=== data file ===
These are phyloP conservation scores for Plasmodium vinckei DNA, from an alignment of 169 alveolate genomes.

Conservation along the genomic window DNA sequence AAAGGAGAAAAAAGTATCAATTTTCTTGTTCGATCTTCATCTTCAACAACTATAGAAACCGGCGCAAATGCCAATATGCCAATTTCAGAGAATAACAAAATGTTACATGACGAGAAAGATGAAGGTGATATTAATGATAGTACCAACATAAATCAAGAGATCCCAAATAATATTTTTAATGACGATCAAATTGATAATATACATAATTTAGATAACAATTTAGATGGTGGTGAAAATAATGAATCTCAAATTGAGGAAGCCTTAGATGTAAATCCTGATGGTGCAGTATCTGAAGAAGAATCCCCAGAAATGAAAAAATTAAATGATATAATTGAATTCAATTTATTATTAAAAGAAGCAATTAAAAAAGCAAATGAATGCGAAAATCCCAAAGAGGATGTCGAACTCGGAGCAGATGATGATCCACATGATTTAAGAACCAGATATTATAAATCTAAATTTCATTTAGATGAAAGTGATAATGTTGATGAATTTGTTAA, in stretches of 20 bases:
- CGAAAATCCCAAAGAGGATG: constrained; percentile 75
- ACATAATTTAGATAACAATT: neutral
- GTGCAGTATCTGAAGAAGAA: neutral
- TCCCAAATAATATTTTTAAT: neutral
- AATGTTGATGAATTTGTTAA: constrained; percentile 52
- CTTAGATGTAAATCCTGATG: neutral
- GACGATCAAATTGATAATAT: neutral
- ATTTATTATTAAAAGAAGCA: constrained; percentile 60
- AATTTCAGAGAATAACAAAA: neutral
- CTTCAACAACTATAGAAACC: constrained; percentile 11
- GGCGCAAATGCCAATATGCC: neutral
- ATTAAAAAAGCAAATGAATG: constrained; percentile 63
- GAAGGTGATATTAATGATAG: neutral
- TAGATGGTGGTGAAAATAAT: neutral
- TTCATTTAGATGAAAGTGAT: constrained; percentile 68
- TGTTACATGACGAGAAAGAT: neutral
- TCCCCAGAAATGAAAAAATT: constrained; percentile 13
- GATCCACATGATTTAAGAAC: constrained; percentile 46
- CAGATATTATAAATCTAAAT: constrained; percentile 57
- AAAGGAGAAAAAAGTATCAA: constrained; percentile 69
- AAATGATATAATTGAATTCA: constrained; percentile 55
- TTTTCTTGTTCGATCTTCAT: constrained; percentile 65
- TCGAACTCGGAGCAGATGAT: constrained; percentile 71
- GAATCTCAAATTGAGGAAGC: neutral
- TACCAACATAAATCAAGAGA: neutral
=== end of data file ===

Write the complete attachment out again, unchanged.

These are phyloP conservation scores for Plasmodium vinckei DNA, from an alignment of 169 alveolate genomes.

Conservation along the genomic window DNA sequence AAAGGAGAAAAAAGTATCAATTTTCTTGTTCGATCTTCATCTTCAACAACTATAGAAACCGGCGCAAATGCCAATATGCCAATTTCAGAGAATAACAAAATGTTACATGACGAGAAAGATGAAGGTGATATTAATGATAGTACCAACATAAATCAAGAGATCCCAAATAATATTTTTAATGACGATCAAATTGATAATATACATAATTTAGATAACAATTTAGATGGTGGTGAAAATAATGAATCTCAAATTGAGGAAGCCTTAGATGTAAATCCTGATGGTGCAGTATCTGAAGAAGAATCCCCAGAAATGAAAAAATTAAATGATATAATTGAATTCAATTTATTATTAAAAGAAGCAATTAAAAAAGCAAATGAATGCGAAAATCCCAAAGAGGATGTCGAACTCGGAGCAGATGATGATCCACATGATTTAAGAACCAGATATTATAAATCTAAATTTCATTTAGATGAAAGTGATAATGTTGATGAATTTGTTAA, in stretches of 20 bases:
- CGAAAATCCCAAAGAGGATG: constrained; percentile 75
- ACATAATTTAGATAACAATT: neutral
- GTGCAGTATCTGAAGAAGAA: neutral
- TCCCAAATAATATTTTTAAT: neutral
- AATGTTGATGAATTTGTTAA: constrained; percentile 52
- CTTAGATGTAAATCCTGATG: neutral
- GACGATCAAATTGATAATAT: neutral
- ATTTATTATTAAAAGAAGCA: constrained; percentile 60
- AATTTCAGAGAATAACAAAA: neutral
- CTTCAACAACTATAGAAACC: constrained; percentile 11
- GGCGCAAATGCCAATATGCC: neutral
- ATTAAAAAAGCAAATGAATG: constrained; percentile 63
- GAAGGTGATATTAATGATAG: neutral
- TAGATGGTGGTGAAAATAAT: neutral
- TTCATTTAGATGAAAGTGAT: constrained; percentile 68
- TGTTACATGACGAGAAAGAT: neutral
- TCCCCAGAAATGAAAAAATT: constrained; percentile 13
- GATCCACATGATTTAAGAAC: constrained; percentile 46
- CAGATATTATAAATCTAAAT: constrained; percentile 57
- AAAGGAGAAAAAAGTATCAA: constrained; percentile 69
- AAATGATATAATTGAATTCA: constrained; percentile 55
- TTTTCTTGTTCGATCTTCAT: constrained; percentile 65
- TCGAACTCGGAGCAGATGAT: constrained; percentile 71
- GAATCTCAAATTGAGGAAGC: neutral
- TACCAACATAAATCAAGAGA: neutral